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A Sectoral Analysis of Price-Setting Behavior in US Manufacturing Industries

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  • Campbell Leith
  • Jim Malley

Abstract

In this paper we develop a multi-sector model of firms’ pricing behaviour under imperfect competition. We allow for the fact that some goods sold will be for final consumption, while others will be used as intermediate goods in further production. We assume that price setters are constrained by the existence of Calvo (1983) contracts which enables us to measure the extent of price inertia across industrial sectors. We further allow for the possibility that some firms set prices to maximise the discounted value of profits, while others set prices according to a backward-looking rule-ofthumb. We then estimate the resulting price-setting equations for 18 US manufacturing industries defined at the SIC 2-digit level over the period 1959 to 1996. We find that there is statistically significant variability in estimates of price stickiness, ranging from 4 months to almost 1.5 years with significantly more inertia in the setting of durable goods prices. We also find that estimates of backward-looking price-setting behaviour vary, with some industries acting in a purely forward-looking manner, while others are characterized by almost 50 per cent of firms setting prices in a backwardlooking fashion. Finally we find that firms in less competitive industries (characterized by higher average markup-ups) tend to adjust prices less frequently and are less likely to do so in a forward-looking manner.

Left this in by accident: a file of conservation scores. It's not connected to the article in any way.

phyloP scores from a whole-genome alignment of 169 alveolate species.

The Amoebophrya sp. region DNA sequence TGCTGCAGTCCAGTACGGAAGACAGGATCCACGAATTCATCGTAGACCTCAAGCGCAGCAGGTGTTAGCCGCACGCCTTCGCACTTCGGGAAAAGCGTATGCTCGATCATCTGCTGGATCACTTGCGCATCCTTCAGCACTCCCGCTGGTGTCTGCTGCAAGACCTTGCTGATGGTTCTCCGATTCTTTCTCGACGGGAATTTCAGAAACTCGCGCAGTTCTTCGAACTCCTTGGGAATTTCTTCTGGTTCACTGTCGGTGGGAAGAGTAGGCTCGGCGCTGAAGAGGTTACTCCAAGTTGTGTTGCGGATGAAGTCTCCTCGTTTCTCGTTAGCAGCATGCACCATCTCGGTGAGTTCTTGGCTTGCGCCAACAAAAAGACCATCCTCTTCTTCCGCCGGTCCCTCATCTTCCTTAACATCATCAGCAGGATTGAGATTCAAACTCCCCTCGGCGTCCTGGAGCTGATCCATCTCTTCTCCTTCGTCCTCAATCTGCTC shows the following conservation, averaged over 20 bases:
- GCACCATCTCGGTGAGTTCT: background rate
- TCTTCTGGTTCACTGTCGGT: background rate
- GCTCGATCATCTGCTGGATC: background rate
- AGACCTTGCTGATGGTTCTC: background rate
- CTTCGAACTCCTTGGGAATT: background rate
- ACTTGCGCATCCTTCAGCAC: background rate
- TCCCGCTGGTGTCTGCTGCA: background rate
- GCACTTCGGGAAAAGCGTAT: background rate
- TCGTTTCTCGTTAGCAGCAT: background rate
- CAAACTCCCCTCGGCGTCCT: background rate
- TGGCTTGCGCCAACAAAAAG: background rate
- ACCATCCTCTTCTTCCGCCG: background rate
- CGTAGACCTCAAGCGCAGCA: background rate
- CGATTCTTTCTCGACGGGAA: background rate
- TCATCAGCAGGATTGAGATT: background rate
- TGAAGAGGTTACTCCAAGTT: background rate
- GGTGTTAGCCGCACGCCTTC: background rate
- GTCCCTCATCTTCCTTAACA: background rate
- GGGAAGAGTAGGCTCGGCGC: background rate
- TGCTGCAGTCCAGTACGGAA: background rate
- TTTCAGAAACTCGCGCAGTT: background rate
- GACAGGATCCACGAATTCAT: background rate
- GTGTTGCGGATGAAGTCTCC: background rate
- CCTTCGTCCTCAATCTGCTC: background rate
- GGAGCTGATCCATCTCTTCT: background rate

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Bibliographic Info

Paper provided by CESifo Group Munich in its series CESifo Working Paper Series with number 984.

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Date of creation: 2003
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Handle: RePEc:ces:ceswps:_984

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